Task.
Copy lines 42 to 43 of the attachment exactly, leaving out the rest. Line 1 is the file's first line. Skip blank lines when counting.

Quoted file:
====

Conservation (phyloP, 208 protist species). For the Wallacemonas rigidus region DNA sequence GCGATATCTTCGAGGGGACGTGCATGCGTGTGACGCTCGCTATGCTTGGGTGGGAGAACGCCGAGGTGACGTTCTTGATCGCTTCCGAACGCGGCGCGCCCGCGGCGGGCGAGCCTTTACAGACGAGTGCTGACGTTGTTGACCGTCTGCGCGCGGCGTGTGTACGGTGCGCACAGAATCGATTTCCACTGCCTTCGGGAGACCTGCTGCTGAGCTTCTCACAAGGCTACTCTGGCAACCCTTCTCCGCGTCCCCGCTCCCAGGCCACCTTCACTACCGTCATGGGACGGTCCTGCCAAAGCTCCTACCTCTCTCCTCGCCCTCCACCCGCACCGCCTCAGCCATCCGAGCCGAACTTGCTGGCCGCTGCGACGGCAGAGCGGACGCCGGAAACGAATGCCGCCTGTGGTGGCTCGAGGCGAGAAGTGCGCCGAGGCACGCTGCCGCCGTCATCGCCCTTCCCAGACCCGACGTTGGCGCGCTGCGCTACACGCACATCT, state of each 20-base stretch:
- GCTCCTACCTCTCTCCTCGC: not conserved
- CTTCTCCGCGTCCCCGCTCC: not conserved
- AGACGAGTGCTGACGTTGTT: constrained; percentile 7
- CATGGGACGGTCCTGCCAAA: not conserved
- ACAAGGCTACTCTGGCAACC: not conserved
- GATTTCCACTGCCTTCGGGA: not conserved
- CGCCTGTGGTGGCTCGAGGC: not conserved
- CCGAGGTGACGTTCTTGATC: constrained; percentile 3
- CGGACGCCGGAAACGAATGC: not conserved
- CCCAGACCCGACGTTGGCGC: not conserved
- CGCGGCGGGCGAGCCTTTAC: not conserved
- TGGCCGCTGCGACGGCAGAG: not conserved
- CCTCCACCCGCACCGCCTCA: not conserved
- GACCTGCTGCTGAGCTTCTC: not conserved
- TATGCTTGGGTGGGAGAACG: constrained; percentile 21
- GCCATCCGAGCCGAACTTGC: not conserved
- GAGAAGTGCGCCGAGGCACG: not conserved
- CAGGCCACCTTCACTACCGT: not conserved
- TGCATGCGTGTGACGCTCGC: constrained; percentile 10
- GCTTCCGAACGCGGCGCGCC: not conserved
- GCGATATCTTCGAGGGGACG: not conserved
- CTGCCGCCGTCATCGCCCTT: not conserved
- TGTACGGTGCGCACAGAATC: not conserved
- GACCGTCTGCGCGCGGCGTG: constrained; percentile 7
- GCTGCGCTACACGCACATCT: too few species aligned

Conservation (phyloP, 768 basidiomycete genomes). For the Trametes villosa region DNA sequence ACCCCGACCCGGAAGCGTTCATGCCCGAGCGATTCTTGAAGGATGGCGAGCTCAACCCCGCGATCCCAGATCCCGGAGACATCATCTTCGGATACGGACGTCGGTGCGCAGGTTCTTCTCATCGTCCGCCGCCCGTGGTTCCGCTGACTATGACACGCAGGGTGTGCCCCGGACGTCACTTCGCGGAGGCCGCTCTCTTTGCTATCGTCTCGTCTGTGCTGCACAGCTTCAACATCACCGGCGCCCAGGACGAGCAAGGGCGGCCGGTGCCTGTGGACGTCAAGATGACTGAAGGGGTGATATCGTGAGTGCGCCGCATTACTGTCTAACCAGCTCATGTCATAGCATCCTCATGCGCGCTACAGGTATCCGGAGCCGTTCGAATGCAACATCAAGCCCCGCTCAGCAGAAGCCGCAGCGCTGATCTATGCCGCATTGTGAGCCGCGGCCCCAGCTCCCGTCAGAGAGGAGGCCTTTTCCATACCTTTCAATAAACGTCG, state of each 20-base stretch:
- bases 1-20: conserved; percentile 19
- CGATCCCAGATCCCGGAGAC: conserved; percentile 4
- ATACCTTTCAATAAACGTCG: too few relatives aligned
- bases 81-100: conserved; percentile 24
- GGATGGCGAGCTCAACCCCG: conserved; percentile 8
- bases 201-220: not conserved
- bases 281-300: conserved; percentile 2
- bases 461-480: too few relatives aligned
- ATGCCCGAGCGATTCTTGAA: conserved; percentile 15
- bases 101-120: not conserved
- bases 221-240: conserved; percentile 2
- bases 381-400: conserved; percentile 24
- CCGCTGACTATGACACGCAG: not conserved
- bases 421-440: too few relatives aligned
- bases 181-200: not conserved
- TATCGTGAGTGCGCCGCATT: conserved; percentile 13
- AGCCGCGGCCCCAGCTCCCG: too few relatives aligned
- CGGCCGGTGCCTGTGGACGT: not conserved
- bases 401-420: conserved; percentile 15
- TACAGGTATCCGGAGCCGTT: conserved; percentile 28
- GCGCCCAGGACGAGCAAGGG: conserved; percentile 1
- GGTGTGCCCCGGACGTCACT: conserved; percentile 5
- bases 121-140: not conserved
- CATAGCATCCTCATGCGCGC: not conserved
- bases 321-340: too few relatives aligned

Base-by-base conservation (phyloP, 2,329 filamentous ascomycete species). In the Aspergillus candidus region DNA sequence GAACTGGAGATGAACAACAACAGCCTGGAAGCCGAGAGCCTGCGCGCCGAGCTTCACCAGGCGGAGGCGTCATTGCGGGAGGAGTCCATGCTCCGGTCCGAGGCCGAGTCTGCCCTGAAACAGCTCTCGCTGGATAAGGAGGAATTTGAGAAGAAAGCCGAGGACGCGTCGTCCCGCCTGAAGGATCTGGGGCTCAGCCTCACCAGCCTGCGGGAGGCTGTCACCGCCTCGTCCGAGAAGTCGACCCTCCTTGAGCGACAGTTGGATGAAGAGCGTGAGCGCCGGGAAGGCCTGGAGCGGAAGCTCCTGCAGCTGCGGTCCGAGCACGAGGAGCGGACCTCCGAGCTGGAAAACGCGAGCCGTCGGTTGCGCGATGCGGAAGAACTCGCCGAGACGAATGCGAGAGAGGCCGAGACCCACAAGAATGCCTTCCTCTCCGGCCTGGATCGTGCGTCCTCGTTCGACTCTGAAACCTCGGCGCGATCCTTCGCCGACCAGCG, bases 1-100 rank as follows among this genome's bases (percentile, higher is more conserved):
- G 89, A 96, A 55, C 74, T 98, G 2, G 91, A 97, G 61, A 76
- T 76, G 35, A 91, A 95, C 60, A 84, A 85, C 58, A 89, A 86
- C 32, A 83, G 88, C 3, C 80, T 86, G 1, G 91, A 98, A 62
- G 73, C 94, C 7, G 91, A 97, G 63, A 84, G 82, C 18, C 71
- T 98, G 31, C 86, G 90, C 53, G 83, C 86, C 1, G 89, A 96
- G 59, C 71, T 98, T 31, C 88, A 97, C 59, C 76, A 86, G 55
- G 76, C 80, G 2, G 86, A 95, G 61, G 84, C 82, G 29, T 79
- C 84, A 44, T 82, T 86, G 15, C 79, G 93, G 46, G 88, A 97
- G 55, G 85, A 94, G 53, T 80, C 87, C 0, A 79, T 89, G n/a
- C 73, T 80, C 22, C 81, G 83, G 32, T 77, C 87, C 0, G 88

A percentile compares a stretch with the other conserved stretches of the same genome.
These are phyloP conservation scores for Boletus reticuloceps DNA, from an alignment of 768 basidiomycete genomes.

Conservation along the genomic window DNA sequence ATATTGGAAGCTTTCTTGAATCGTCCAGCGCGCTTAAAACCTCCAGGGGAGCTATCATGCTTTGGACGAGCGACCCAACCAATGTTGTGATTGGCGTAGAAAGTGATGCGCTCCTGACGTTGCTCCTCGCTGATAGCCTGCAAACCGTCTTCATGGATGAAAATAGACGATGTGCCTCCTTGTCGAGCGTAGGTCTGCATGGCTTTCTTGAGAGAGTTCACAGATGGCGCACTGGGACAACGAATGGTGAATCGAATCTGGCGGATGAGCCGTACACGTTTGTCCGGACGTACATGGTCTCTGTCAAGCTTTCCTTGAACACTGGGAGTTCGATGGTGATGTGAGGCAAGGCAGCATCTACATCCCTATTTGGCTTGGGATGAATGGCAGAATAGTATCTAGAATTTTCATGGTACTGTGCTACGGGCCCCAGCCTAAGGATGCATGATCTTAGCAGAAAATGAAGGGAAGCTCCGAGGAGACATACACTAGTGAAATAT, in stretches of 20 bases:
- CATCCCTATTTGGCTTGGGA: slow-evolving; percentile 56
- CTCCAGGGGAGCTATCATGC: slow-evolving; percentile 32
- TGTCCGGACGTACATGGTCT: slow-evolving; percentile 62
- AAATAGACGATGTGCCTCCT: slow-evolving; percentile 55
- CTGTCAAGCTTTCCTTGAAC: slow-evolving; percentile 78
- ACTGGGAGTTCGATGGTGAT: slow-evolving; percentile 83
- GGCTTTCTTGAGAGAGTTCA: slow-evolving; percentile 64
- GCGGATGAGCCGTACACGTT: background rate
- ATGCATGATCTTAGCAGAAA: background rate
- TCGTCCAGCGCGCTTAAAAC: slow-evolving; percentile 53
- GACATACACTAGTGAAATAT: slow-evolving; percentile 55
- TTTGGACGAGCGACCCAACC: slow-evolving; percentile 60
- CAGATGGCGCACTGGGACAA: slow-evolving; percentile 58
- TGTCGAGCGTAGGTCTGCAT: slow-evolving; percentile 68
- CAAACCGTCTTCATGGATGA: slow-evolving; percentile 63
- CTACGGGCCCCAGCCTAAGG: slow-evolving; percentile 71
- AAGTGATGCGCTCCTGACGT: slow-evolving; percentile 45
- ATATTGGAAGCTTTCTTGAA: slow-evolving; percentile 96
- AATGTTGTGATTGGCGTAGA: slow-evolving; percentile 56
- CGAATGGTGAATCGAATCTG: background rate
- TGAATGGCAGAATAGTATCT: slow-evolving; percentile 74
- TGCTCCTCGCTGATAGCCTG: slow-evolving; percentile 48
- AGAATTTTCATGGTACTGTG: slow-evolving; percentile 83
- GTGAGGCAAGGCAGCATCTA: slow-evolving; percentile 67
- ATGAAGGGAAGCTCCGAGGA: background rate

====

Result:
- bases 181-200: not conserved
- TATCGTGAGTGCGCCGCATT: conserved; percentile 13